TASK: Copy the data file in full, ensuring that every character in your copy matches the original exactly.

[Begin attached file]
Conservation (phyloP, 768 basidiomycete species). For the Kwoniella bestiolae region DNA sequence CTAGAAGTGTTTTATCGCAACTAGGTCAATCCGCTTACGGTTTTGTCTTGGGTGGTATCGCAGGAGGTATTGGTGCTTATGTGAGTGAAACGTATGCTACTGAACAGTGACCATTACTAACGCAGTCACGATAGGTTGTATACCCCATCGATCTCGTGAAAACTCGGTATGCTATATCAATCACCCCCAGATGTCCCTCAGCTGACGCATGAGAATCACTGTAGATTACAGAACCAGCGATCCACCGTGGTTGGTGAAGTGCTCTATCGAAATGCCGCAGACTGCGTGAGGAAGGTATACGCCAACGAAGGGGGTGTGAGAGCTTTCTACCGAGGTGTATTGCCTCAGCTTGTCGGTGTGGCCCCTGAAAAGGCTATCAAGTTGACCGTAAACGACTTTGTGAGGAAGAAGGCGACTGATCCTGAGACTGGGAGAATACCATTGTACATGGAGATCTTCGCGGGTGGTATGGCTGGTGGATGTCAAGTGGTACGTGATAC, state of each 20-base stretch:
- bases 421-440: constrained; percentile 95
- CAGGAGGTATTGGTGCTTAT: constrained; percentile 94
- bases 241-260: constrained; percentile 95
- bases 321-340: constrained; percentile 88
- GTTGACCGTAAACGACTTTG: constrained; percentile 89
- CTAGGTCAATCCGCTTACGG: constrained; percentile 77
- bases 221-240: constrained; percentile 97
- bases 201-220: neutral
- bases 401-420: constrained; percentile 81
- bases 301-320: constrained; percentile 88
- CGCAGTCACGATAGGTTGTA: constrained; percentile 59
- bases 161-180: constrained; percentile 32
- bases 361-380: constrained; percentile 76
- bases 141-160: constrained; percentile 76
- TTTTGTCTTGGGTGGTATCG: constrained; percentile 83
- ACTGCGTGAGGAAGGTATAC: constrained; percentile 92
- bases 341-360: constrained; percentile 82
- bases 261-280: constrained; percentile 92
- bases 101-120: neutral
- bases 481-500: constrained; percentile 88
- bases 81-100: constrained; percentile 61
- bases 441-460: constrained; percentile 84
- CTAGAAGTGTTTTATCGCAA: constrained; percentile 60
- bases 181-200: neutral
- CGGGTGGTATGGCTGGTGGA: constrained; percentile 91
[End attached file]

Conservation (phyloP, 768 basidiomycete species). For the Kwoniella bestiolae region DNA sequence CTAGAAGTGTTTTATCGCAACTAGGTCAATCCGCTTACGGTTTTGTCTTGGGTGGTATCGCAGGAGGTATTGGTGCTTATGTGAGTGAAACGTATGCTACTGAACAGTGACCATTACTAACGCAGTCACGATAGGTTGTATACCCCATCGATCTCGTGAAAACTCGGTATGCTATATCAATCACCCCCAGATGTCCCTCAGCTGACGCATGAGAATCACTGTAGATTACAGAACCAGCGATCCACCGTGGTTGGTGAAGTGCTCTATCGAAATGCCGCAGACTGCGTGAGGAAGGTATACGCCAACGAAGGGGGTGTGAGAGCTTTCTACCGAGGTGTATTGCCTCAGCTTGTCGGTGTGGCCCCTGAAAAGGCTATCAAGTTGACCGTAAACGACTTTGTGAGGAAGAAGGCGACTGATCCTGAGACTGGGAGAATACCATTGTACATGGAGATCTTCGCGGGTGGTATGGCTGGTGGATGTCAAGTGGTACGTGATAC, state of each 20-base stretch:
- bases 421-440: constrained; percentile 95
- CAGGAGGTATTGGTGCTTAT: constrained; percentile 94
- bases 241-260: constrained; percentile 95
- bases 321-340: constrained; percentile 88
- GTTGACCGTAAACGACTTTG: constrained; percentile 89
- CTAGGTCAATCCGCTTACGG: constrained; percentile 77
- bases 221-240: constrained; percentile 97
- bases 201-220: neutral
- bases 401-420: constrained; percentile 81
- bases 301-320: constrained; percentile 88
- CGCAGTCACGATAGGTTGTA: constrained; percentile 59
- bases 161-180: constrained; percentile 32
- bases 361-380: constrained; percentile 76
- bases 141-160: constrained; percentile 76
- TTTTGTCTTGGGTGGTATCG: constrained; percentile 83
- ACTGCGTGAGGAAGGTATAC: constrained; percentile 92
- bases 341-360: constrained; percentile 82
- bases 261-280: constrained; percentile 92
- bases 101-120: neutral
- bases 481-500: constrained; percentile 88
- bases 81-100: constrained; percentile 61
- bases 441-460: constrained; percentile 84
- CTAGAAGTGTTTTATCGCAA: constrained; percentile 60
- bases 181-200: neutral
- CGGGTGGTATGGCTGGTGGA: constrained; percentile 91